The controversial aspects of sumo wrestling explored in Sanctuary

Apart from portraying sumo wrestling as a sport that has adhered to its traditions, Sanctuary has attempted to explore some controversial aspects of the sport that have been questioned over the years.

Sumo wrestling is a 1500-year-old sport. The sumo wrestlers sacrifice their lives to reach the top as Yokozuna, the highest rank in the sport. Throughout its history, only 73 wrestlers have so far managed to become Yokozuna.

The life of a sumo wrestler, or rikishi, is highly regimented, with rules regulated by the Japan Sumo Association. 

As a strictly regimented sport, over the course of years, many sumo wrestling traditions have been questioned, including sumo wrestlers using the medium of hazing to toughen up their younger prodigies and the way it looks at women, which hasn’t changed even in the 21st century. 

As a sumo wrestling drama, Sanctuary sticks to realism and attempts to explore such controversial aspects of the sport.

Women in sumo

In Sanctuary, Kunishima, the new editor working alongside Tukitso to cover Ensho’s stable, is a modern character that dares to question the traditions of the sport.

On her first visit, she gets engrossed in the drama taking place at Ensho’s stable, which makes her stand up and come closer to the sumo wrestlers to capture their pictures.

Kunishima steps inside the dohyo, the ring in which a sumo wrestling bout is contested, infuriating Enga, the fellow wrestler of Ensho’s stable, who disrespects her by calling her a woman.

To this day, in Japan, women are banned from professional sumo. They are not allowed to compete or even touch the dohyo. The sport has been linked to Shinto and Buddhist beliefs, according to which women are considered “impure” because of menstrual blood.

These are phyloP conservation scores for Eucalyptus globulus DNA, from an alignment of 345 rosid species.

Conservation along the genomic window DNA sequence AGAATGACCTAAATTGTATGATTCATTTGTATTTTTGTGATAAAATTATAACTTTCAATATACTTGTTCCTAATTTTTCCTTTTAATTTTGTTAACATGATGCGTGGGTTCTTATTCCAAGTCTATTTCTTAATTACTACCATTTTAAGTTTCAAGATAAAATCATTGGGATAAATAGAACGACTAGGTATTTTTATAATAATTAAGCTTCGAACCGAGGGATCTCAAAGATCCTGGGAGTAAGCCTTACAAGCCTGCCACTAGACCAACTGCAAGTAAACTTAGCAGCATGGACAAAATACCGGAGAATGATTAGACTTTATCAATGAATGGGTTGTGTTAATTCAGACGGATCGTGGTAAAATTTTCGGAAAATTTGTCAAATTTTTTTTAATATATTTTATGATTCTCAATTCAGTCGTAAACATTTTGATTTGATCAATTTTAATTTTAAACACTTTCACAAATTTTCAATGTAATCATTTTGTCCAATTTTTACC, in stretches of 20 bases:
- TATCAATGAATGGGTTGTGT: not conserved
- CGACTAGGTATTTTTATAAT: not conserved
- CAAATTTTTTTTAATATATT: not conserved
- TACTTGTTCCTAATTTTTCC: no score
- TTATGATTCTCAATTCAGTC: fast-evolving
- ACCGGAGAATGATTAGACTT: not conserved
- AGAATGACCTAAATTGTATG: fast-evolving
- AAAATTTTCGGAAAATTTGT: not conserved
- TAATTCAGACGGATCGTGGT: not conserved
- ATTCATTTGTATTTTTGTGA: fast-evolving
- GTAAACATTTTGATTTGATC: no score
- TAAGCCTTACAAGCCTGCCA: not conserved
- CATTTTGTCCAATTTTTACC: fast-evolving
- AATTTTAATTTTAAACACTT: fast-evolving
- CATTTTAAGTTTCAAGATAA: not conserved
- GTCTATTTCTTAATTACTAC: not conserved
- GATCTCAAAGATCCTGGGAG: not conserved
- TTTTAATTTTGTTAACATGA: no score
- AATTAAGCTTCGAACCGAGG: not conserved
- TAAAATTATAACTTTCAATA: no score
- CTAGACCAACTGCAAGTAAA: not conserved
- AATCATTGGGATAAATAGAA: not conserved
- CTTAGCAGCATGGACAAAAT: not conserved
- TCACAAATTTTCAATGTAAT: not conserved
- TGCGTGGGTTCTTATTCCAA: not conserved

The controversial aspects of sumo wrestling explored in Sanctuary 1
Kunishima is criticized for entering the dohyo

Japan’s first female prefectural governor, Fusae Ota, repeatedly challenged the JSA’s policy to not allow women to enter the ring. As Osaka’s governor, she was to present the Governor’s Prize to the champion of the annual Osaka tournament but had to either present it on a sidewalk or send a male deputy governor instead.

Similarly, in April 2008, in Kyoto, when the 66-year-old mayor of Maizuru city, Ryozo Tatami, collapsed in the middle of dohyo while giving a speech, female medics came to his aid but were ordered by the referee to step out of the ring.

Sanctuary does open up a discussion about women not being allowed to enter the ring through modern characters such as Kunishima and Ryuki-zeki.

Ryuki-zeki, despite being a well-respected Ozeki, is shut down by his father, who is a yokozuna himself, for saying that the sumo world needs to change.

The JSA likes to believe that not allowing women in the ring is a tradition that has existed for centuries, and it would be a dishonor to all of their ancestors to change it. While some justify the JSA for maintaining its traditions in this changing world, others call it problematic.

Still, it’s not like female sumo hasn’t existed at all. Forms of female sumo existed before professional sumo was established. Female sumo became common in the 18th century before facing several bans.